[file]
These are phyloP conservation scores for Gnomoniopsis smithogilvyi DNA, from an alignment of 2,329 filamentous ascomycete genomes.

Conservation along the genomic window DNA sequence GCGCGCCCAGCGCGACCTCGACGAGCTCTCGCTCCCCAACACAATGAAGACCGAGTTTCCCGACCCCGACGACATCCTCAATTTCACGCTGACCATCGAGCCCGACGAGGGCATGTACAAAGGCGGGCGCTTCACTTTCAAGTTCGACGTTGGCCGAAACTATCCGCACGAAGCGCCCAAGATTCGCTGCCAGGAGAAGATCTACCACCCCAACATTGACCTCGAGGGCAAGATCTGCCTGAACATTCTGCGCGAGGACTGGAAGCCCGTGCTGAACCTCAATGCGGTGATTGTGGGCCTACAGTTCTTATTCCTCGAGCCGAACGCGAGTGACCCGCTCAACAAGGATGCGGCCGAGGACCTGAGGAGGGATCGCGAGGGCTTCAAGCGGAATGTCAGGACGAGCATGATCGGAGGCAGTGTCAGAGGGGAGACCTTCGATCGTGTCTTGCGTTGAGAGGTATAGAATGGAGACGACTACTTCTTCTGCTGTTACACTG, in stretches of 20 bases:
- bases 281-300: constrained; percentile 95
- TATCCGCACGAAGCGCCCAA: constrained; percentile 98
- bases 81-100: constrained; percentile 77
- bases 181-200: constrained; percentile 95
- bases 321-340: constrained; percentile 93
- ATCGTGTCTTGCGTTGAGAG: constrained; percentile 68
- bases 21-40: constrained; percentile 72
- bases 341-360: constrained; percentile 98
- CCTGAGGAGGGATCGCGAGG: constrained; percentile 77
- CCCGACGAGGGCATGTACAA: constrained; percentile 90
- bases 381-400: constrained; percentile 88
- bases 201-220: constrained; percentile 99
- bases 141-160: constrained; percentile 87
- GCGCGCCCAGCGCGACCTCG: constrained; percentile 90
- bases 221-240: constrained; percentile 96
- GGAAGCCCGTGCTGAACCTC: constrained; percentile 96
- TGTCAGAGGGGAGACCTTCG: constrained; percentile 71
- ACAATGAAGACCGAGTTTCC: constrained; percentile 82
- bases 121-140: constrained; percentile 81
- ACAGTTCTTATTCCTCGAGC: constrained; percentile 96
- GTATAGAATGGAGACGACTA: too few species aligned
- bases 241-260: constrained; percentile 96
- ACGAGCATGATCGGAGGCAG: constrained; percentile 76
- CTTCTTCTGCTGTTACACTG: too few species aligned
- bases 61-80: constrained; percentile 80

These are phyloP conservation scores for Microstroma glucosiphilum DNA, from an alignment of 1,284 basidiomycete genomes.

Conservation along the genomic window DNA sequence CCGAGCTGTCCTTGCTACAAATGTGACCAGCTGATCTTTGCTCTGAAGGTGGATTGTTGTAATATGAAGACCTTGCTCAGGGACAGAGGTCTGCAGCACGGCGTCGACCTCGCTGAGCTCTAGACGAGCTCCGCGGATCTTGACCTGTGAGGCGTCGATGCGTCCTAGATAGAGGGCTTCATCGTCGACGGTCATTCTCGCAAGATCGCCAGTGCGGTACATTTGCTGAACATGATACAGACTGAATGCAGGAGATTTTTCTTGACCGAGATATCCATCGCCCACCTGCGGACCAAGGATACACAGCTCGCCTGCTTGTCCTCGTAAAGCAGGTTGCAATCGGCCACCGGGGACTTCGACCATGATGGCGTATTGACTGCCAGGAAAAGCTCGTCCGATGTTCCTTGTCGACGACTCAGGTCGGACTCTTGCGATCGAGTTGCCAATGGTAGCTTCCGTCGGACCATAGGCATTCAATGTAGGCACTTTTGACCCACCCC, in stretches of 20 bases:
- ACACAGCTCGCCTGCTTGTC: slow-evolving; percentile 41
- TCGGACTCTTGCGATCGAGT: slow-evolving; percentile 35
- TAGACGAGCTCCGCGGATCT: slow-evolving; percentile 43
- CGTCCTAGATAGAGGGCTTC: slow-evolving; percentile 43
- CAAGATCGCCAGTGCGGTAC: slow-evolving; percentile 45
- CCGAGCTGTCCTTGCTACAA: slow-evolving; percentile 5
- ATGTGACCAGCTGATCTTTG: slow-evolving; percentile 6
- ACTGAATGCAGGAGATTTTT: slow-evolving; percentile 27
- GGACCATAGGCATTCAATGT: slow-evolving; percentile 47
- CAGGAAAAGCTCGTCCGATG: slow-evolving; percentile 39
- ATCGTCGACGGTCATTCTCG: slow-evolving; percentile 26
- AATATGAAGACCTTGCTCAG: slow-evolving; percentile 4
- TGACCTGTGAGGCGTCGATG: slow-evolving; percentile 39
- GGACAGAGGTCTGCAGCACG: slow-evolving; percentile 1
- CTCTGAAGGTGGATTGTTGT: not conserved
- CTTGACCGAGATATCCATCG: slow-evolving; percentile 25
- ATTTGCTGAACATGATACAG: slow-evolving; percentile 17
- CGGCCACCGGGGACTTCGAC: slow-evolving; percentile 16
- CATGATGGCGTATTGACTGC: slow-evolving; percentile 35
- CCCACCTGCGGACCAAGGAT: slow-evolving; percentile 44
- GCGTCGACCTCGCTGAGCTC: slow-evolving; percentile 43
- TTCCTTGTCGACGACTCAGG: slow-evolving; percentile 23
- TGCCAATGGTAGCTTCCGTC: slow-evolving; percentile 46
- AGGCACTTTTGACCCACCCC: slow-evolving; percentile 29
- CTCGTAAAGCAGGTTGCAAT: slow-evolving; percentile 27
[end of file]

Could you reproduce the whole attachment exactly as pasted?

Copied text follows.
These are phyloP conservation scores for Gnomoniopsis smithogilvyi DNA, from an alignment of 2,329 filamentous ascomycete genomes.

Conservation along the genomic window DNA sequence GCGCGCCCAGCGCGACCTCGACGAGCTCTCGCTCCCCAACACAATGAAGACCGAGTTTCCCGACCCCGACGACATCCTCAATTTCACGCTGACCATCGAGCCCGACGAGGGCATGTACAAAGGCGGGCGCTTCACTTTCAAGTTCGACGTTGGCCGAAACTATCCGCACGAAGCGCCCAAGATTCGCTGCCAGGAGAAGATCTACCACCCCAACATTGACCTCGAGGGCAAGATCTGCCTGAACATTCTGCGCGAGGACTGGAAGCCCGTGCTGAACCTCAATGCGGTGATTGTGGGCCTACAGTTCTTATTCCTCGAGCCGAACGCGAGTGACCCGCTCAACAAGGATGCGGCCGAGGACCTGAGGAGGGATCGCGAGGGCTTCAAGCGGAATGTCAGGACGAGCATGATCGGAGGCAGTGTCAGAGGGGAGACCTTCGATCGTGTCTTGCGTTGAGAGGTATAGAATGGAGACGACTACTTCTTCTGCTGTTACACTG, in stretches of 20 bases:
- bases 281-300: constrained; percentile 95
- TATCCGCACGAAGCGCCCAA: constrained; percentile 98
- bases 81-100: constrained; percentile 77
- bases 181-200: constrained; percentile 95
- bases 321-340: constrained; percentile 93
- ATCGTGTCTTGCGTTGAGAG: constrained; percentile 68
- bases 21-40: constrained; percentile 72
- bases 341-360: constrained; percentile 98
- CCTGAGGAGGGATCGCGAGG: constrained; percentile 77
- CCCGACGAGGGCATGTACAA: constrained; percentile 90
- bases 381-400: constrained; percentile 88
- bases 201-220: constrained; percentile 99
- bases 141-160: constrained; percentile 87
- GCGCGCCCAGCGCGACCTCG: constrained; percentile 90
- bases 221-240: constrained; percentile 96
- GGAAGCCCGTGCTGAACCTC: constrained; percentile 96
- TGTCAGAGGGGAGACCTTCG: constrained; percentile 71
- ACAATGAAGACCGAGTTTCC: constrained; percentile 82
- bases 121-140: constrained; percentile 81
- ACAGTTCTTATTCCTCGAGC: constrained; percentile 96
- GTATAGAATGGAGACGACTA: too few species aligned
- bases 241-260: constrained; percentile 96
- ACGAGCATGATCGGAGGCAG: constrained; percentile 76
- CTTCTTCTGCTGTTACACTG: too few species aligned
- bases 61-80: constrained; percentile 80

These are phyloP conservation scores for Microstroma glucosiphilum DNA, from an alignment of 1,284 basidiomycete genomes.

Conservation along the genomic window DNA sequence CCGAGCTGTCCTTGCTACAAATGTGACCAGCTGATCTTTGCTCTGAAGGTGGATTGTTGTAATATGAAGACCTTGCTCAGGGACAGAGGTCTGCAGCACGGCGTCGACCTCGCTGAGCTCTAGACGAGCTCCGCGGATCTTGACCTGTGAGGCGTCGATGCGTCCTAGATAGAGGGCTTCATCGTCGACGGTCATTCTCGCAAGATCGCCAGTGCGGTACATTTGCTGAACATGATACAGACTGAATGCAGGAGATTTTTCTTGACCGAGATATCCATCGCCCACCTGCGGACCAAGGATACACAGCTCGCCTGCTTGTCCTCGTAAAGCAGGTTGCAATCGGCCACCGGGGACTTCGACCATGATGGCGTATTGACTGCCAGGAAAAGCTCGTCCGATGTTCCTTGTCGACGACTCAGGTCGGACTCTTGCGATCGAGTTGCCAATGGTAGCTTCCGTCGGACCATAGGCATTCAATGTAGGCACTTTTGACCCACCCC, in stretches of 20 bases:
- ACACAGCTCGCCTGCTTGTC: slow-evolving; percentile 41
- TCGGACTCTTGCGATCGAGT: slow-evolving; percentile 35
- TAGACGAGCTCCGCGGATCT: slow-evolving; percentile 43
- CGTCCTAGATAGAGGGCTTC: slow-evolving; percentile 43
- CAAGATCGCCAGTGCGGTAC: slow-evolving; percentile 45
- CCGAGCTGTCCTTGCTACAA: slow-evolving; percentile 5
- ATGTGACCAGCTGATCTTTG: slow-evolving; percentile 6
- ACTGAATGCAGGAGATTTTT: slow-evolving; percentile 27
- GGACCATAGGCATTCAATGT: slow-evolving; percentile 47
- CAGGAAAAGCTCGTCCGATG: slow-evolving; percentile 39
- ATCGTCGACGGTCATTCTCG: slow-evolving; percentile 26
- AATATGAAGACCTTGCTCAG: slow-evolving; percentile 4
- TGACCTGTGAGGCGTCGATG: slow-evolving; percentile 39
- GGACAGAGGTCTGCAGCACG: slow-evolving; percentile 1
- CTCTGAAGGTGGATTGTTGT: not conserved
- CTTGACCGAGATATCCATCG: slow-evolving; percentile 25
- ATTTGCTGAACATGATACAG: slow-evolving; percentile 17
- CGGCCACCGGGGACTTCGAC: slow-evolving; percentile 16
- CATGATGGCGTATTGACTGC: slow-evolving; percentile 35
- CCCACCTGCGGACCAAGGAT: slow-evolving; percentile 44
- GCGTCGACCTCGCTGAGCTC: slow-evolving; percentile 43
- TTCCTTGTCGACGACTCAGG: slow-evolving; percentile 23
- TGCCAATGGTAGCTTCCGTC: slow-evolving; percentile 46
- AGGCACTTTTGACCCACCCC: slow-evolving; percentile 29
- CTCGTAAAGCAGGTTGCAAT: slow-evolving; percentile 27